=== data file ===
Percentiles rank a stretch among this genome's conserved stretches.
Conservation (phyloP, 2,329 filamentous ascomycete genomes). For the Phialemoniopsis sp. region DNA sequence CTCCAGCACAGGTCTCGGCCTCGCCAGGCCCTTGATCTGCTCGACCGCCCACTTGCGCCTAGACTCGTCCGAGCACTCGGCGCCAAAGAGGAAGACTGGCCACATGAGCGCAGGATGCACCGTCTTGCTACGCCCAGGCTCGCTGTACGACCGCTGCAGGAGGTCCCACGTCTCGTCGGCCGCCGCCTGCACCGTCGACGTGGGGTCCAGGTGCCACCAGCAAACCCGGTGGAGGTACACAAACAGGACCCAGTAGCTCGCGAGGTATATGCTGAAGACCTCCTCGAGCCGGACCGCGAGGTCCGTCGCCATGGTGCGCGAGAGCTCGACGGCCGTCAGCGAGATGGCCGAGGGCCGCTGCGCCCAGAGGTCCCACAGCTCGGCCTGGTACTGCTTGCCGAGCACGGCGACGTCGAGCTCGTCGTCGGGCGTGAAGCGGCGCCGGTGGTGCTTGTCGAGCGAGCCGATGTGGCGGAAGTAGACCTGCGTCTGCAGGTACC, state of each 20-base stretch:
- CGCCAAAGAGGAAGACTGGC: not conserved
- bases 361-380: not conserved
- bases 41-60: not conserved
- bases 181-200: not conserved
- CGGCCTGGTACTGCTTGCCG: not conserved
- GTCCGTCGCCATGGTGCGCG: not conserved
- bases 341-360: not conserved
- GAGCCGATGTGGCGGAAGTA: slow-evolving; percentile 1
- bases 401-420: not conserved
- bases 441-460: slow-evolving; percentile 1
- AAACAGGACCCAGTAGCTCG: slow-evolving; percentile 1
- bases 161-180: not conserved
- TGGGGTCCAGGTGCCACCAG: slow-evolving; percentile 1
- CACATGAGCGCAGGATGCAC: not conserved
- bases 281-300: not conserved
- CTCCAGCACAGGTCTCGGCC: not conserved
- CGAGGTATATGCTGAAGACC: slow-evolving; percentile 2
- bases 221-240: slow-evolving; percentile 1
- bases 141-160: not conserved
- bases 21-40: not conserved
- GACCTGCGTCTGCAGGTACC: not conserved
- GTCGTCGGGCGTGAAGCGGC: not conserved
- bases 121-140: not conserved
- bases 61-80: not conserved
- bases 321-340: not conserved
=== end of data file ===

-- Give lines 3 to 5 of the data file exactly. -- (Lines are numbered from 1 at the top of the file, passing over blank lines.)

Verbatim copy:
- CGCCAAAGAGGAAGACTGGC: not conserved
- bases 361-380: not conserved
- bases 41-60: not conserved